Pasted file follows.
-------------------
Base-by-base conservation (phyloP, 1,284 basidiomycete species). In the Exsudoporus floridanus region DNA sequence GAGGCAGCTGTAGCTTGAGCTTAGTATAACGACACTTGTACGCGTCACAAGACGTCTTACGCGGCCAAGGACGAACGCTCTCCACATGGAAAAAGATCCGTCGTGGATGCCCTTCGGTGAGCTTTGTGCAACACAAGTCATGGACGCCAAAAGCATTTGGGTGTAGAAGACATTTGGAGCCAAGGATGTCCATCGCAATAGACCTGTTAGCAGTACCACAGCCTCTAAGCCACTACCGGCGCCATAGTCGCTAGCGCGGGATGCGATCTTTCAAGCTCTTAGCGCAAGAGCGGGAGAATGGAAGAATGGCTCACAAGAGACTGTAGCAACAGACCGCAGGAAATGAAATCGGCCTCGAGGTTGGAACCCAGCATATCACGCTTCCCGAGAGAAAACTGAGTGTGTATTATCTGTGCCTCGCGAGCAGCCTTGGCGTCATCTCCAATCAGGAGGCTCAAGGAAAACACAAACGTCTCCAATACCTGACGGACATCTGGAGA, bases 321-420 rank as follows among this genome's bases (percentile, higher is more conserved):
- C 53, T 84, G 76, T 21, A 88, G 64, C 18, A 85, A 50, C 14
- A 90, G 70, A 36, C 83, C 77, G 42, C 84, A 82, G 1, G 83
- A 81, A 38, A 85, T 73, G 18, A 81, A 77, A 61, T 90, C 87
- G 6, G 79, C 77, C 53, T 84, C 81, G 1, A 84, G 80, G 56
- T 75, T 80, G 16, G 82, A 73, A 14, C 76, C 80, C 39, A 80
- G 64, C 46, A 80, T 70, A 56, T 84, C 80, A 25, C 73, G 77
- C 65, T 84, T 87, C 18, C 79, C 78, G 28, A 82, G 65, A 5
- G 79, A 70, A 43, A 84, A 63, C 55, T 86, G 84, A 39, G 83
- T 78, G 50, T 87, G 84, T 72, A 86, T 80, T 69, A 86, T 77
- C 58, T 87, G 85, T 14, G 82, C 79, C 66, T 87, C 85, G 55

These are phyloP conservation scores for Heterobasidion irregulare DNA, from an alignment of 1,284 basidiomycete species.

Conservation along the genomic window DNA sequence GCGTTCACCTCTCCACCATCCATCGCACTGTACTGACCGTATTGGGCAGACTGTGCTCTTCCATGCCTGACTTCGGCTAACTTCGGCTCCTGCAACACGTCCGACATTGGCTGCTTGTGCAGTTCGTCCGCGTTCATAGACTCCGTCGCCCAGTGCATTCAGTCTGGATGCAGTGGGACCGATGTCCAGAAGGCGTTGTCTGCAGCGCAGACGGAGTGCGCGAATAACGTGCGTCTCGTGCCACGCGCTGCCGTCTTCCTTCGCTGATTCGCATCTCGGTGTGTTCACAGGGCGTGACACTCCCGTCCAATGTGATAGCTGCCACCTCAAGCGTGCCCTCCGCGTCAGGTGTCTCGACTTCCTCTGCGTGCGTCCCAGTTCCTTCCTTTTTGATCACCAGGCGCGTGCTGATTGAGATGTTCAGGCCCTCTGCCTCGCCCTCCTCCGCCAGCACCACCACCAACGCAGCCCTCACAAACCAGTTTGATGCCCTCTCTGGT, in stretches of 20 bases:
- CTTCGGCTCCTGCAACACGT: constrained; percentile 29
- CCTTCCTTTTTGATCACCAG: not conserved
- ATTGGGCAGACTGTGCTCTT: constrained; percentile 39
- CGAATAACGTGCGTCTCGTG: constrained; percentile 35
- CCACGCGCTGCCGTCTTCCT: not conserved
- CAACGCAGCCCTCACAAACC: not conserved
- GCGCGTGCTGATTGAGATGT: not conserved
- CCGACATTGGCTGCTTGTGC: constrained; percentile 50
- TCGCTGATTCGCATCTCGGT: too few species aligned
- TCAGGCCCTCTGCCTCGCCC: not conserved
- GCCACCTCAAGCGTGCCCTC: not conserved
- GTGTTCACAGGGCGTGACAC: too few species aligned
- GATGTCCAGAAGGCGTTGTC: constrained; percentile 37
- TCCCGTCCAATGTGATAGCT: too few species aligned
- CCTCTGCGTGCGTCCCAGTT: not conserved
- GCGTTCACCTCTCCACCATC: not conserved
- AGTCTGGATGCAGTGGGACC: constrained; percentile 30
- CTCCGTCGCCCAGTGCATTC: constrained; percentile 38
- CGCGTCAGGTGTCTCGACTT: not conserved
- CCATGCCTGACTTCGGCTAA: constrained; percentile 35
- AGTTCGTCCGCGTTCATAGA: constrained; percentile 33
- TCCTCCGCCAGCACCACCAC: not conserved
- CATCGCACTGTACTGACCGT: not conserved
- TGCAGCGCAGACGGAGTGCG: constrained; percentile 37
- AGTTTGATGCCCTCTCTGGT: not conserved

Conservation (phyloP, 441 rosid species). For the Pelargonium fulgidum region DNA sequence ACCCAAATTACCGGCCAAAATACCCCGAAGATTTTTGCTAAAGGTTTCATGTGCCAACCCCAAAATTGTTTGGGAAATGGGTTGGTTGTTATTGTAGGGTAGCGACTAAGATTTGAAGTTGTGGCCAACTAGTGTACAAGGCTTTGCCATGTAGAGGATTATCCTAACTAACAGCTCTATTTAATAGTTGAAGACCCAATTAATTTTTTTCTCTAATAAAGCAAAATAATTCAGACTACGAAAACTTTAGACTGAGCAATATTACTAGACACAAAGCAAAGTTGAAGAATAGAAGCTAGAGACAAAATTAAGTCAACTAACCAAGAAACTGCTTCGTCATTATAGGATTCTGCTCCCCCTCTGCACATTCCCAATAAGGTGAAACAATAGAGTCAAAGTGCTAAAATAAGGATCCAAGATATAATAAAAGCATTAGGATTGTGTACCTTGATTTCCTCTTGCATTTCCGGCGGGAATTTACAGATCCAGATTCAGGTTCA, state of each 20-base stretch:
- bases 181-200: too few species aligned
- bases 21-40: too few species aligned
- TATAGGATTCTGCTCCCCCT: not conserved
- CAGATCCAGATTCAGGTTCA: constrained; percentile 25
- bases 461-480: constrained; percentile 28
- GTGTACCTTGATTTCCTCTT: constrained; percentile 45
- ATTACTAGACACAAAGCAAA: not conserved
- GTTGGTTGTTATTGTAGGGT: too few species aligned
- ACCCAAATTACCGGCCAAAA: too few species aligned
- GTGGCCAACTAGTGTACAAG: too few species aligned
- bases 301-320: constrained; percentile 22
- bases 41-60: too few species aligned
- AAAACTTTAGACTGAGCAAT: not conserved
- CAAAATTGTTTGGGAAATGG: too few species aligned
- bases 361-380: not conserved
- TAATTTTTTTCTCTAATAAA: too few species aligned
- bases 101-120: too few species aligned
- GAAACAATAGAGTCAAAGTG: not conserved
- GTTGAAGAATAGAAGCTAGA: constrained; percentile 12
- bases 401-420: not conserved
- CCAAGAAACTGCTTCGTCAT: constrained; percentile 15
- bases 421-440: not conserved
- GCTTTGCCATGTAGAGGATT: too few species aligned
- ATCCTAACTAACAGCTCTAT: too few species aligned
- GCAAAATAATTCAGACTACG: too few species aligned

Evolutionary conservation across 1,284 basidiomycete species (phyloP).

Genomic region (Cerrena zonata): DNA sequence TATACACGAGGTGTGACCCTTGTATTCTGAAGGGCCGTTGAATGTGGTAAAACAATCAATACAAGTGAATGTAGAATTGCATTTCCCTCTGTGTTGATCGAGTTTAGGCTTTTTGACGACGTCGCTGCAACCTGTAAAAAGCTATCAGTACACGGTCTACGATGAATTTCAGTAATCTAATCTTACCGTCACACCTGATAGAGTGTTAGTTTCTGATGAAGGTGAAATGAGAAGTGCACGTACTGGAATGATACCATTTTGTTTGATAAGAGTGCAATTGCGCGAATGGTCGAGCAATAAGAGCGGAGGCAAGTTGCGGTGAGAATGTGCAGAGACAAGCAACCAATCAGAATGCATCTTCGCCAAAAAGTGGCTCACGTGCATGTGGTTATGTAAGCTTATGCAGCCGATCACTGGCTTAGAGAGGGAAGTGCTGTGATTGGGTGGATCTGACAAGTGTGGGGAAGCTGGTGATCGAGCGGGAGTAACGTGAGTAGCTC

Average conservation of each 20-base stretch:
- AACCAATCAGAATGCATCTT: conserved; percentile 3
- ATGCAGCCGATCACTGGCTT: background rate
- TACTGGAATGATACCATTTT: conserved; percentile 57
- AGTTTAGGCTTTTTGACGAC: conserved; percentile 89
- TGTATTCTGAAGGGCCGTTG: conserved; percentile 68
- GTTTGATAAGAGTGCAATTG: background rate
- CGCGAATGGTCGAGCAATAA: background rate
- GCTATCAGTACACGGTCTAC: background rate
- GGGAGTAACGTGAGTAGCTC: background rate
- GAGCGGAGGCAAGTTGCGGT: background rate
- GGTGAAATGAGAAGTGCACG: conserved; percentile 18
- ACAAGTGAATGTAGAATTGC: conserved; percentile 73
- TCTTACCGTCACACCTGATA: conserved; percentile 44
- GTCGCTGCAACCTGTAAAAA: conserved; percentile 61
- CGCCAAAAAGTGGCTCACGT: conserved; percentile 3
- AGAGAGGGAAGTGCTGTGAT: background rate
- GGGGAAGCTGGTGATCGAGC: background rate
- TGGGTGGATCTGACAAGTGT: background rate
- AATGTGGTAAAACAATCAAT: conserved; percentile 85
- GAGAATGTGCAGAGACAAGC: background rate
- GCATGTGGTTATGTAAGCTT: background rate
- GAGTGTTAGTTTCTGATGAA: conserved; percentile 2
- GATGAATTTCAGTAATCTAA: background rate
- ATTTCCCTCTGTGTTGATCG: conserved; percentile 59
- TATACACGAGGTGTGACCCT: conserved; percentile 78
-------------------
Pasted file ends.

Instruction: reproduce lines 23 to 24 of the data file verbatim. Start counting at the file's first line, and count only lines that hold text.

- TCAGGCCCTCTGCCTCGCCC: not conserved
- GCCACCTCAAGCGTGCCCTC: not conserved